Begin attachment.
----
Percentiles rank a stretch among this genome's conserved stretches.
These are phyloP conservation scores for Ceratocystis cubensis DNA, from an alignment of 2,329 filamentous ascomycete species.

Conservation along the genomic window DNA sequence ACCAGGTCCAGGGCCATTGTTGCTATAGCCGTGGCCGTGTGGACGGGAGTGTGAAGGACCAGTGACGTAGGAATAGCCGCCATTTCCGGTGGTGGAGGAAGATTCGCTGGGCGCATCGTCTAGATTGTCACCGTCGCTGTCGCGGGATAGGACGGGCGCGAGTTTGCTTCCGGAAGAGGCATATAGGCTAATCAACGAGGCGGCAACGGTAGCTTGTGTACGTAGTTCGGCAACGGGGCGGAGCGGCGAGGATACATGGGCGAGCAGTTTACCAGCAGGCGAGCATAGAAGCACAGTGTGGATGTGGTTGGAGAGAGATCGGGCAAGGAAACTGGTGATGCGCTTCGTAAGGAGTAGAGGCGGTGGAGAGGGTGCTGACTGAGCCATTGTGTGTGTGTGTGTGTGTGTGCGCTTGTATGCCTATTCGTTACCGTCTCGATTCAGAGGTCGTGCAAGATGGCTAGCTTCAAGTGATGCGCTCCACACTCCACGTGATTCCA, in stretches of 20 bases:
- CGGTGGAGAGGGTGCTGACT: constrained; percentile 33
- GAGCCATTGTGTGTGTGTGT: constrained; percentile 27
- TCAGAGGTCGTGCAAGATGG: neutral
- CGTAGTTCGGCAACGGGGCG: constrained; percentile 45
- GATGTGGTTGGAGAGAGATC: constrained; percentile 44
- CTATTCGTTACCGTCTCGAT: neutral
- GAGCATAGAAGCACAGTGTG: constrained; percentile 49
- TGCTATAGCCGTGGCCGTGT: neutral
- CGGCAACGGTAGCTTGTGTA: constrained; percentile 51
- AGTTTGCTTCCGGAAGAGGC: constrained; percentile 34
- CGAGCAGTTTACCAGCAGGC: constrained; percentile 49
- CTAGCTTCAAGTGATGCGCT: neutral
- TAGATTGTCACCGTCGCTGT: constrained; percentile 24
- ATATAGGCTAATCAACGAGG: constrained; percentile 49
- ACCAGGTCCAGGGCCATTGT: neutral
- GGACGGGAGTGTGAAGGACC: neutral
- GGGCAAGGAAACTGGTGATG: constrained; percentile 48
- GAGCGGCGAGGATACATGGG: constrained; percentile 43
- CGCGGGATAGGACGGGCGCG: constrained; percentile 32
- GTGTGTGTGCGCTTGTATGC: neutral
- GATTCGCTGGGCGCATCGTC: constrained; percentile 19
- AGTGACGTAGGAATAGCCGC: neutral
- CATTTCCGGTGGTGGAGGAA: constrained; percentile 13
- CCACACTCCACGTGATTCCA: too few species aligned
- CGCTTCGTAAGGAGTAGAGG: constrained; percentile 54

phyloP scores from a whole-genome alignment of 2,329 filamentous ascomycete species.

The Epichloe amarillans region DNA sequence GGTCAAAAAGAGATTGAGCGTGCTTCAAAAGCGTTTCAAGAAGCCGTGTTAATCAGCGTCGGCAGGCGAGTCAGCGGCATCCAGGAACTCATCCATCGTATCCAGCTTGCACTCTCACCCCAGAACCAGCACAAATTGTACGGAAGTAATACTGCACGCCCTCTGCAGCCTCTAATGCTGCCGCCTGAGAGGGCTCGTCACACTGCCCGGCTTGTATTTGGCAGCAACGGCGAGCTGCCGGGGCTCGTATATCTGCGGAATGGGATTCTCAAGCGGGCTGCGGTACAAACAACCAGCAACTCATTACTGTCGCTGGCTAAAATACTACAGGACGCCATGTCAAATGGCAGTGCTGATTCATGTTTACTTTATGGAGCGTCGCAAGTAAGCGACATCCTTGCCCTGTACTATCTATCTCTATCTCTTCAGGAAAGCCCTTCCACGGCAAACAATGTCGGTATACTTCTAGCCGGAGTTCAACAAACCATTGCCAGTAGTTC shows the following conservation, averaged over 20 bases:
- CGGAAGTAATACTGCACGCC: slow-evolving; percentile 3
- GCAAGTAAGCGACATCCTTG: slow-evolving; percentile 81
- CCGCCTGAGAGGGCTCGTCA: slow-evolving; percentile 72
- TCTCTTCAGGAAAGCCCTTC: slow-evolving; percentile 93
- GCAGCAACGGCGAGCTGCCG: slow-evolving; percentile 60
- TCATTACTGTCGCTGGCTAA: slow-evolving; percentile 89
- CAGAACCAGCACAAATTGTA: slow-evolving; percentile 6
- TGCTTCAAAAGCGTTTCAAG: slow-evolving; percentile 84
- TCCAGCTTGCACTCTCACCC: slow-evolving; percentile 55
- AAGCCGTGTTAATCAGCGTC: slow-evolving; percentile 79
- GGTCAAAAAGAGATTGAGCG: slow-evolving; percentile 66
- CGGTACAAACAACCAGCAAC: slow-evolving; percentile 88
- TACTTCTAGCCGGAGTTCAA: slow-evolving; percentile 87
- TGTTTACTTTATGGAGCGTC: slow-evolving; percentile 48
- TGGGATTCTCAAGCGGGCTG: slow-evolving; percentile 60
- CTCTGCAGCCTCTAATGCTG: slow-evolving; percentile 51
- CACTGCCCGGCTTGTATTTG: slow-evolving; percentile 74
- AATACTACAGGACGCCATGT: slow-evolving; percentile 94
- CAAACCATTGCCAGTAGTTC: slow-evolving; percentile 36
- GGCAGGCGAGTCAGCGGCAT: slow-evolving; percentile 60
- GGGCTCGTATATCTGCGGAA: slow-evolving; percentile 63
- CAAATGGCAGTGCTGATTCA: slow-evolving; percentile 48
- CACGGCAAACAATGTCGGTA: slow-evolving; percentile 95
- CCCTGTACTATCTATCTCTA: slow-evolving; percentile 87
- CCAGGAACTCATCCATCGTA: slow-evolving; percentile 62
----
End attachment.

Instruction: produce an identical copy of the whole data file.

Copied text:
Percentiles rank a stretch among this genome's conserved stretches.
These are phyloP conservation scores for Ceratocystis cubensis DNA, from an alignment of 2,329 filamentous ascomycete species.

Conservation along the genomic window DNA sequence ACCAGGTCCAGGGCCATTGTTGCTATAGCCGTGGCCGTGTGGACGGGAGTGTGAAGGACCAGTGACGTAGGAATAGCCGCCATTTCCGGTGGTGGAGGAAGATTCGCTGGGCGCATCGTCTAGATTGTCACCGTCGCTGTCGCGGGATAGGACGGGCGCGAGTTTGCTTCCGGAAGAGGCATATAGGCTAATCAACGAGGCGGCAACGGTAGCTTGTGTACGTAGTTCGGCAACGGGGCGGAGCGGCGAGGATACATGGGCGAGCAGTTTACCAGCAGGCGAGCATAGAAGCACAGTGTGGATGTGGTTGGAGAGAGATCGGGCAAGGAAACTGGTGATGCGCTTCGTAAGGAGTAGAGGCGGTGGAGAGGGTGCTGACTGAGCCATTGTGTGTGTGTGTGTGTGTGTGCGCTTGTATGCCTATTCGTTACCGTCTCGATTCAGAGGTCGTGCAAGATGGCTAGCTTCAAGTGATGCGCTCCACACTCCACGTGATTCCA, in stretches of 20 bases:
- CGGTGGAGAGGGTGCTGACT: constrained; percentile 33
- GAGCCATTGTGTGTGTGTGT: constrained; percentile 27
- TCAGAGGTCGTGCAAGATGG: neutral
- CGTAGTTCGGCAACGGGGCG: constrained; percentile 45
- GATGTGGTTGGAGAGAGATC: constrained; percentile 44
- CTATTCGTTACCGTCTCGAT: neutral
- GAGCATAGAAGCACAGTGTG: constrained; percentile 49
- TGCTATAGCCGTGGCCGTGT: neutral
- CGGCAACGGTAGCTTGTGTA: constrained; percentile 51
- AGTTTGCTTCCGGAAGAGGC: constrained; percentile 34
- CGAGCAGTTTACCAGCAGGC: constrained; percentile 49
- CTAGCTTCAAGTGATGCGCT: neutral
- TAGATTGTCACCGTCGCTGT: constrained; percentile 24
- ATATAGGCTAATCAACGAGG: constrained; percentile 49
- ACCAGGTCCAGGGCCATTGT: neutral
- GGACGGGAGTGTGAAGGACC: neutral
- GGGCAAGGAAACTGGTGATG: constrained; percentile 48
- GAGCGGCGAGGATACATGGG: constrained; percentile 43
- CGCGGGATAGGACGGGCGCG: constrained; percentile 32
- GTGTGTGTGCGCTTGTATGC: neutral
- GATTCGCTGGGCGCATCGTC: constrained; percentile 19
- AGTGACGTAGGAATAGCCGC: neutral
- CATTTCCGGTGGTGGAGGAA: constrained; percentile 13
- CCACACTCCACGTGATTCCA: too few species aligned
- CGCTTCGTAAGGAGTAGAGG: constrained; percentile 54

phyloP scores from a whole-genome alignment of 2,329 filamentous ascomycete species.

The Epichloe amarillans region DNA sequence GGTCAAAAAGAGATTGAGCGTGCTTCAAAAGCGTTTCAAGAAGCCGTGTTAATCAGCGTCGGCAGGCGAGTCAGCGGCATCCAGGAACTCATCCATCGTATCCAGCTTGCACTCTCACCCCAGAACCAGCACAAATTGTACGGAAGTAATACTGCACGCCCTCTGCAGCCTCTAATGCTGCCGCCTGAGAGGGCTCGTCACACTGCCCGGCTTGTATTTGGCAGCAACGGCGAGCTGCCGGGGCTCGTATATCTGCGGAATGGGATTCTCAAGCGGGCTGCGGTACAAACAACCAGCAACTCATTACTGTCGCTGGCTAAAATACTACAGGACGCCATGTCAAATGGCAGTGCTGATTCATGTTTACTTTATGGAGCGTCGCAAGTAAGCGACATCCTTGCCCTGTACTATCTATCTCTATCTCTTCAGGAAAGCCCTTCCACGGCAAACAATGTCGGTATACTTCTAGCCGGAGTTCAACAAACCATTGCCAGTAGTTC shows the following conservation, averaged over 20 bases:
- CGGAAGTAATACTGCACGCC: slow-evolving; percentile 3
- GCAAGTAAGCGACATCCTTG: slow-evolving; percentile 81
- CCGCCTGAGAGGGCTCGTCA: slow-evolving; percentile 72
- TCTCTTCAGGAAAGCCCTTC: slow-evolving; percentile 93
- GCAGCAACGGCGAGCTGCCG: slow-evolving; percentile 60
- TCATTACTGTCGCTGGCTAA: slow-evolving; percentile 89
- CAGAACCAGCACAAATTGTA: slow-evolving; percentile 6
- TGCTTCAAAAGCGTTTCAAG: slow-evolving; percentile 84
- TCCAGCTTGCACTCTCACCC: slow-evolving; percentile 55
- AAGCCGTGTTAATCAGCGTC: slow-evolving; percentile 79
- GGTCAAAAAGAGATTGAGCG: slow-evolving; percentile 66
- CGGTACAAACAACCAGCAAC: slow-evolving; percentile 88
- TACTTCTAGCCGGAGTTCAA: slow-evolving; percentile 87
- TGTTTACTTTATGGAGCGTC: slow-evolving; percentile 48
- TGGGATTCTCAAGCGGGCTG: slow-evolving; percentile 60
- CTCTGCAGCCTCTAATGCTG: slow-evolving; percentile 51
- CACTGCCCGGCTTGTATTTG: slow-evolving; percentile 74
- AATACTACAGGACGCCATGT: slow-evolving; percentile 94
- CAAACCATTGCCAGTAGTTC: slow-evolving; percentile 36
- GGCAGGCGAGTCAGCGGCAT: slow-evolving; percentile 60
- GGGCTCGTATATCTGCGGAA: slow-evolving; percentile 63
- CAAATGGCAGTGCTGATTCA: slow-evolving; percentile 48
- CACGGCAAACAATGTCGGTA: slow-evolving; percentile 95
- CCCTGTACTATCTATCTCTA: slow-evolving; percentile 87
- CCAGGAACTCATCCATCGTA: slow-evolving; percentile 62